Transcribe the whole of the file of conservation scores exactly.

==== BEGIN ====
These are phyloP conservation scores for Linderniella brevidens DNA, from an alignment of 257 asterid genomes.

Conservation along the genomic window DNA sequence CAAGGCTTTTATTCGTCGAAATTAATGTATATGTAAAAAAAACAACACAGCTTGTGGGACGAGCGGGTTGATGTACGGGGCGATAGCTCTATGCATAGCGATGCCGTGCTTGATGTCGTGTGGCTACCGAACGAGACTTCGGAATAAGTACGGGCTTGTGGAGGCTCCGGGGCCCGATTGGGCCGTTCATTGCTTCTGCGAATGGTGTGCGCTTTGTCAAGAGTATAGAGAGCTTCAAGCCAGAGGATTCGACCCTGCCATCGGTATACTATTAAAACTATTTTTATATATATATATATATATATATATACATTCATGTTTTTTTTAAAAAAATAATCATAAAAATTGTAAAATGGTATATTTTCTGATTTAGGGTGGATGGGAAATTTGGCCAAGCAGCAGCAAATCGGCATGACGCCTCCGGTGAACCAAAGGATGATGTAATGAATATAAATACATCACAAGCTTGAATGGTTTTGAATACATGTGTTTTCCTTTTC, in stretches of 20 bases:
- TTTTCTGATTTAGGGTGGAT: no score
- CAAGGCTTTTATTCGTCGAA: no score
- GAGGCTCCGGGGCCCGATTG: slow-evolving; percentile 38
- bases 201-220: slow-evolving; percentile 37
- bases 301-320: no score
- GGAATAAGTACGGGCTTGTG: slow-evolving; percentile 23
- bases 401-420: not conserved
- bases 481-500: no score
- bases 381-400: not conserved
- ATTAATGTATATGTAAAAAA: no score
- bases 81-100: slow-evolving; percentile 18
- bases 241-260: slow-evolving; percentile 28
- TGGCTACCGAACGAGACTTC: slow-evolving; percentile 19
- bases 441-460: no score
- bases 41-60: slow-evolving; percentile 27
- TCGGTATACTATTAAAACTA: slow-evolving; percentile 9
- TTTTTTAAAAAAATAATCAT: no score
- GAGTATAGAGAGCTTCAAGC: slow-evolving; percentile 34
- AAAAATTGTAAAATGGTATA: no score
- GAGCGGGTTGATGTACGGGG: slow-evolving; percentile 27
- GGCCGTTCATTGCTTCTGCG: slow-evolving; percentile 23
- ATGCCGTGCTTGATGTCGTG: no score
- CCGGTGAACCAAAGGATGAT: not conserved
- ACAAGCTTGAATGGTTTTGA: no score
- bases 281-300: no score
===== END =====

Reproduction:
These are phyloP conservation scores for Linderniella brevidens DNA, from an alignment of 257 asterid genomes.

Conservation along the genomic window DNA sequence CAAGGCTTTTATTCGTCGAAATTAATGTATATGTAAAAAAAACAACACAGCTTGTGGGACGAGCGGGTTGATGTACGGGGCGATAGCTCTATGCATAGCGATGCCGTGCTTGATGTCGTGTGGCTACCGAACGAGACTTCGGAATAAGTACGGGCTTGTGGAGGCTCCGGGGCCCGATTGGGCCGTTCATTGCTTCTGCGAATGGTGTGCGCTTTGTCAAGAGTATAGAGAGCTTCAAGCCAGAGGATTCGACCCTGCCATCGGTATACTATTAAAACTATTTTTATATATATATATATATATATATATACATTCATGTTTTTTTTAAAAAAATAATCATAAAAATTGTAAAATGGTATATTTTCTGATTTAGGGTGGATGGGAAATTTGGCCAAGCAGCAGCAAATCGGCATGACGCCTCCGGTGAACCAAAGGATGATGTAATGAATATAAATACATCACAAGCTTGAATGGTTTTGAATACATGTGTTTTCCTTTTC, in stretches of 20 bases:
- TTTTCTGATTTAGGGTGGAT: no score
- CAAGGCTTTTATTCGTCGAA: no score
- GAGGCTCCGGGGCCCGATTG: slow-evolving; percentile 38
- bases 201-220: slow-evolving; percentile 37
- bases 301-320: no score
- GGAATAAGTACGGGCTTGTG: slow-evolving; percentile 23
- bases 401-420: not conserved
- bases 481-500: no score
- bases 381-400: not conserved
- ATTAATGTATATGTAAAAAA: no score
- bases 81-100: slow-evolving; percentile 18
- bases 241-260: slow-evolving; percentile 28
- TGGCTACCGAACGAGACTTC: slow-evolving; percentile 19
- bases 441-460: no score
- bases 41-60: slow-evolving; percentile 27
- TCGGTATACTATTAAAACTA: slow-evolving; percentile 9
- TTTTTTAAAAAAATAATCAT: no score
- GAGTATAGAGAGCTTCAAGC: slow-evolving; percentile 34
- AAAAATTGTAAAATGGTATA: no score
- GAGCGGGTTGATGTACGGGG: slow-evolving; percentile 27
- GGCCGTTCATTGCTTCTGCG: slow-evolving; percentile 23
- ATGCCGTGCTTGATGTCGTG: no score
- CCGGTGAACCAAAGGATGAT: not conserved
- ACAAGCTTGAATGGTTTTGA: no score
- bases 281-300: no score